Over the last six months, I’ve participated in two panels on non-profit journalism and philanthropy. I see non-profit journalism as a response to two related crises. The first is the proliferation of news outlets on the web, which is threatening the business model of traditional media outlets. In the last year, a second crisis has surfaced, a crisis in the credibility and independence of the press itself.
The first panel – organized by the Synergos Global Philanthropy Circle – met in March, at a time when a recent Gallup Poll had found that only 32 per cent of Americans trust the media, the lowest figure in the history of such polling. In these circumstances, how can philanthropists support an empowered, intelligent press?
An idea that surfaced from the panel was voiced by Steve Coll, dean of the Columbia Graduate School of Journalism. He suggested that part of the erosion of trust in media is that much of it comes from coastal cities and is not representative of the country.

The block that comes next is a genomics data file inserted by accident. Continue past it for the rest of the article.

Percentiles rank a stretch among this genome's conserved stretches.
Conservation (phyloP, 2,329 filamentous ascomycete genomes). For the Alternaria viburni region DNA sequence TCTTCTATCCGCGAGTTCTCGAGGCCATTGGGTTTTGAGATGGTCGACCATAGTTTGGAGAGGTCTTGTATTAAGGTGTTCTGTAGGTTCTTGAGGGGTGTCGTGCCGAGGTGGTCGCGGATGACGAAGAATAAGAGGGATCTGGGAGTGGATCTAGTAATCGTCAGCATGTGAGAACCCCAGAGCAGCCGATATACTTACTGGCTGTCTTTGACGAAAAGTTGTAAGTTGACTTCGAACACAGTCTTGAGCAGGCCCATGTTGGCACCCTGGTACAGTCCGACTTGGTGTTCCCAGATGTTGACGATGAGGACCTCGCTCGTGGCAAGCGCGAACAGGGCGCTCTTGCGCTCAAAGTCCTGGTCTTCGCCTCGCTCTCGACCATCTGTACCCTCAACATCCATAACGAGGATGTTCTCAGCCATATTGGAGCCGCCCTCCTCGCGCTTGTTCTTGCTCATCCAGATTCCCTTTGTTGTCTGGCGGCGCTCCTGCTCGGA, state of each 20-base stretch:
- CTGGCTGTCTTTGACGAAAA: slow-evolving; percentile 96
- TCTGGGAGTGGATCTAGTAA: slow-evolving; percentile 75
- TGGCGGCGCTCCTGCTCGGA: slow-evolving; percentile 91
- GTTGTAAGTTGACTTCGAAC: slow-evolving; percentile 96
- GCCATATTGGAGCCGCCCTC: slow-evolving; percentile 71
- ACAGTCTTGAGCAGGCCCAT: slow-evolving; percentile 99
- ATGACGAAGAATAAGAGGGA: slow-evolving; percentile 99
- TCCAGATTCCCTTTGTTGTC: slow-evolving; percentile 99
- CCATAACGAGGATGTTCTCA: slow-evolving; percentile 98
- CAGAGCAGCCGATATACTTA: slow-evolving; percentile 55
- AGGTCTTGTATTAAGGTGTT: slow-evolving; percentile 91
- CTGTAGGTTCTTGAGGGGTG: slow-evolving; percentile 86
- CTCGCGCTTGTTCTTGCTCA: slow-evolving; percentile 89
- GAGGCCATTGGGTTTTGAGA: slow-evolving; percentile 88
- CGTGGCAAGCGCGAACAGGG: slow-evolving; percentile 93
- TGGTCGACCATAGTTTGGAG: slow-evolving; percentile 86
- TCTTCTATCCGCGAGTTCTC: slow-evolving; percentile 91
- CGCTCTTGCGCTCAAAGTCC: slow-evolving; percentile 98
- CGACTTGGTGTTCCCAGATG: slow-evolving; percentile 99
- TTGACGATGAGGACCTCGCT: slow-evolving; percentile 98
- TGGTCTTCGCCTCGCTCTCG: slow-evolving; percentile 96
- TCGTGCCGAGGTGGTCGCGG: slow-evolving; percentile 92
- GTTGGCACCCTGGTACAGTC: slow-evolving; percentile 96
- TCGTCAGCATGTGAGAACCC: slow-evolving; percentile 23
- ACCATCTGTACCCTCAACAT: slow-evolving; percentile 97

In response, ProPublica has recently asked for proposals from smaller news organizations to fund a year-long, ProPublica-style investigative project in their town.
The next panel was staged by The Philanthropy Workshop in July. It centered more on emerging philanthropic efforts, including NewsMatch – a collaboration between the Democracy Fund, the Knight Foundation and the MacArthur Foundation that provides up to $3 million in matching funds to support non-profit news organizations – and InterNews, which helps refugees arriving in Greece to get information critical to their survival, alongside the news they receive on their mobile phones from other local news sources.
Both these conversations underscored that independent non-profit journalism is important in the social change tool chest to educate and empower people.
For a longer report see http://tinyurl.com/Hoffman-NPJ
Claire Hoffman is a Trustee of the Goldhirsh Foundation.